I’m not a “praise person”. Is workplace praise a big deal?
I’m on the interview team at my company. I’m also circulating my own resume.
How can I be more confident in both scenarios?
Interviewing allows us to take stock of what we have going for us as a candidate or as a company as we decide what matters and try to talk about it intelligently and honestly. You can find “Interviewing 101” tips with minimal research, so here’s a deeper dive:
If You Seek a New Employer
Interviewing is like dating. You spend time with the potential employer, sharing about yourself and asking about them. You imagine a (work) life together. They might propose a partnership. It’s a dance, a negotiation, and it goes more smoothly if you:
- Know what you do and don’t have to offer. Speak proudly about achievements. Speak openly about where you can grow and state your plan to do so. As a former HR Director, I heard “I work too hard” and other cliché answers to questions about weaknesses often. I asked a rephrased question until I got a real answer. Don’t play games, but do present yourself in your best light.
- Research the company you’re meeting, then work what you learn into the conversation. Nervous? It’s just structured networking. This person could be next to you on a plane or in a waiting room. Get to know one another.
- Studies show that the interviewer’s impression of you crystallizes after 4 minutes.
From what you wear to handshakes and eye contact, project strength from the get-go.
- If you don’t win the offer, briefly contact the interviewer to ask how you could have been a better candidate. I’ve interviewed over 500 candidates, and only 5 of them had the guts to do this.
If You Seek a New Employee
- 50 years of research shows interviews are not extremely valid at predicting success. Humans still cling to a preference to meet in person, which introduces bias. Avoid the Law of Social Similarity (hiring people who remind us of us), Halo/Horns Effect (hearing one answer so loudly we can’t hear the rest), stereotyping (candidate doesn’t “look” like a fit), order of interviews (tired after the 4th, so the 5th candidate doesn’t get a fair shake), and inconsistent questioning (no interview outline).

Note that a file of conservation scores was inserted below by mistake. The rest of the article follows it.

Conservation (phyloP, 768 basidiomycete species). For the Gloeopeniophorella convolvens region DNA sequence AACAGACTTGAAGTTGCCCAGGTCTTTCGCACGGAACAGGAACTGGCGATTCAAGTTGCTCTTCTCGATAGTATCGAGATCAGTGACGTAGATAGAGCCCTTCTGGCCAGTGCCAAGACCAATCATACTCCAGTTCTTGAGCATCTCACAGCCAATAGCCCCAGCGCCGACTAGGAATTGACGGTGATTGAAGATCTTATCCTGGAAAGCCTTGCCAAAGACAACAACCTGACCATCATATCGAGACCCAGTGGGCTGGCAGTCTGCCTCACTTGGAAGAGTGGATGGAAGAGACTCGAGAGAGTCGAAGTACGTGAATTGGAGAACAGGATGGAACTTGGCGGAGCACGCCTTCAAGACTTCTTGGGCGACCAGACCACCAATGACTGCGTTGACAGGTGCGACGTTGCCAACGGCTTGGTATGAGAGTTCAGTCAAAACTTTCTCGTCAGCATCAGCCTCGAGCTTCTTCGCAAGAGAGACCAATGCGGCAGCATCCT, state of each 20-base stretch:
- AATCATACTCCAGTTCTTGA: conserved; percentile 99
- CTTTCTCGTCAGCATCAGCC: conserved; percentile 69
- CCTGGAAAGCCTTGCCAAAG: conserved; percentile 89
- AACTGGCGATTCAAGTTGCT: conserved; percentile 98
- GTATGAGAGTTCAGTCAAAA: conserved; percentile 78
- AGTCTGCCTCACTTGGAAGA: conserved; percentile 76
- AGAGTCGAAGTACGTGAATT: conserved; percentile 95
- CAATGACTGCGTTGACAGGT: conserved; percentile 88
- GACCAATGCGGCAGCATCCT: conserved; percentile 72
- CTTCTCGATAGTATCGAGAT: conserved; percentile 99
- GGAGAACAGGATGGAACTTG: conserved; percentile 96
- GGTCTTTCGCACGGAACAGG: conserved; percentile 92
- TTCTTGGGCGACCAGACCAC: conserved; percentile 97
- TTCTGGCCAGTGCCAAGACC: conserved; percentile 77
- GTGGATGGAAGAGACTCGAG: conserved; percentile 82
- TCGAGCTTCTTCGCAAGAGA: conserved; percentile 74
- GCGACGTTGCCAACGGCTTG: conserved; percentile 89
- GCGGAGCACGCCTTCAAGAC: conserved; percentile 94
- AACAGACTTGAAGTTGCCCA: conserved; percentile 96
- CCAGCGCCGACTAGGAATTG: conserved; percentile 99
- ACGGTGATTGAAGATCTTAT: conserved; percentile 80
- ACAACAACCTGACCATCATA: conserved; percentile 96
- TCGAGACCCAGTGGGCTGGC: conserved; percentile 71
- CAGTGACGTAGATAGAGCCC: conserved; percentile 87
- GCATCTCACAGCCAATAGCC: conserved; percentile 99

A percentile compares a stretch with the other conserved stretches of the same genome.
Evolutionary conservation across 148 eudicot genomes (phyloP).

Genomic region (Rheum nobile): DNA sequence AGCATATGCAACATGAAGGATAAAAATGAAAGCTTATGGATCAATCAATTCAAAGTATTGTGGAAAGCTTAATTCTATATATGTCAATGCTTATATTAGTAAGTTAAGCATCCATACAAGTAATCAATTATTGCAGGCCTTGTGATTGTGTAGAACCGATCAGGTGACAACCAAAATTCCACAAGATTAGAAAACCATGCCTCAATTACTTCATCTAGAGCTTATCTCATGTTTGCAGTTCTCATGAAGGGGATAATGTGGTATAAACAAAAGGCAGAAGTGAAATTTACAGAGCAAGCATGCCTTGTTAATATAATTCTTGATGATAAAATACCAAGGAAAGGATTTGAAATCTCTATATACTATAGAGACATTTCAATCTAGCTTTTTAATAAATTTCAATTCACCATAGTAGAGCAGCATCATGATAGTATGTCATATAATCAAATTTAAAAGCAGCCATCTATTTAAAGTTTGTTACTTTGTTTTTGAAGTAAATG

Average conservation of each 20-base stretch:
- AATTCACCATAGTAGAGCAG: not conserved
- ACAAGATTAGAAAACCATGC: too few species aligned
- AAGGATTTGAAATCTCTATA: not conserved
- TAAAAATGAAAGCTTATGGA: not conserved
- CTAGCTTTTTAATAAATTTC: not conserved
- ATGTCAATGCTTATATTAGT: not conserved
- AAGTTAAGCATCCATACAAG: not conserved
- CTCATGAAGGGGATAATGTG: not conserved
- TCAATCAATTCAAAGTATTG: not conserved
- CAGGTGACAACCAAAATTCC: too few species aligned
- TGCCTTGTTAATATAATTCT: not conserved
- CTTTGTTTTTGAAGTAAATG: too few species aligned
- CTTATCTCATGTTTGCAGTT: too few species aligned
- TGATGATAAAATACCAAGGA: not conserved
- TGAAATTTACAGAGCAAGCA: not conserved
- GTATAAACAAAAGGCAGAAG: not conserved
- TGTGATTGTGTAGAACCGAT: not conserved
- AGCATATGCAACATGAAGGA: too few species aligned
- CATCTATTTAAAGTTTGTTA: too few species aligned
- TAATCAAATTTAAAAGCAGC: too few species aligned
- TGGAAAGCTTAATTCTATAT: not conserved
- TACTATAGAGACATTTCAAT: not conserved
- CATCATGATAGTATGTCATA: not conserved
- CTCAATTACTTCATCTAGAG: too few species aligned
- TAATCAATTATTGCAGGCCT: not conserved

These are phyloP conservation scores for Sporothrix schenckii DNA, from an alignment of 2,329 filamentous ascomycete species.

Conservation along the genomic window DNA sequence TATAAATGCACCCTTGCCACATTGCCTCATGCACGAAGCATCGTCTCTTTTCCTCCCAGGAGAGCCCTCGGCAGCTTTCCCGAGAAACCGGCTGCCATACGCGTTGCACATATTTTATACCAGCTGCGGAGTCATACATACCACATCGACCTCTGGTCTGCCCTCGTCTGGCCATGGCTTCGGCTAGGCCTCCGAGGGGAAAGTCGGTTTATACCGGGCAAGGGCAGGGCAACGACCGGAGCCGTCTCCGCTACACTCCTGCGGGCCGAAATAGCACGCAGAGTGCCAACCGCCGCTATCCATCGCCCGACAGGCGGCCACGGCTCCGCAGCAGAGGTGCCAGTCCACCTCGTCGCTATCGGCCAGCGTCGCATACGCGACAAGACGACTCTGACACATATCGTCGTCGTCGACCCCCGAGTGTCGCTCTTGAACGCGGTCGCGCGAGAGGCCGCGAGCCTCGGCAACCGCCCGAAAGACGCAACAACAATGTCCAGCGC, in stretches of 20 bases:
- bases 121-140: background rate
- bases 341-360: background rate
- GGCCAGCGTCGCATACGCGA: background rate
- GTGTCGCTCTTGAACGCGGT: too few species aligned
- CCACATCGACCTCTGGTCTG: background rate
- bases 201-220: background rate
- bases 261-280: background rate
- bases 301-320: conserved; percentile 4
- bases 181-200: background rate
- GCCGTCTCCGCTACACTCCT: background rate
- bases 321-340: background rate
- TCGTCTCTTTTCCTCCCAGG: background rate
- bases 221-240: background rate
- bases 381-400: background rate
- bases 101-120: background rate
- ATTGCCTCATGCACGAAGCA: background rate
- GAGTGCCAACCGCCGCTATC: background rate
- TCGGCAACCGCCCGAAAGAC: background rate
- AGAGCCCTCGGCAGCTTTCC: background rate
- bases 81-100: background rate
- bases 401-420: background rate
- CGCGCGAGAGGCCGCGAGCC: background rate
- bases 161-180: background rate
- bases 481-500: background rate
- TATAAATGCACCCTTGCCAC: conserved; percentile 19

- Remember why you came to work for the company and where it shines. You see the warts as an insider, but an interview includes recruiting if you want the best hires.
- The Wall St. Journal reported a study in which 33% of resumes included shifted employment dates and 24% of resumes contained fictitious employers or education. You can’t afford not to conduct reference checks. Have candidates sign a release for references. My favorite reference question is, “What would be an ideal job for this person and why?”
- Use open-ended interview questions. “Do you have service experience?” becomes “Where did you serve customers, and for how long? What did you enjoy most/least?” I ask candidates to rate their level of interest in the job from 1 to 10, 1 meaning “it’s not for me” and 10 meaning “I’d start today if I could”. Eye-opening!
Interviewing is an art and a science. Most people engaged in the process would benefit from
training to make it more worthwhile. I hope these tips give you a leg up. Good luck!
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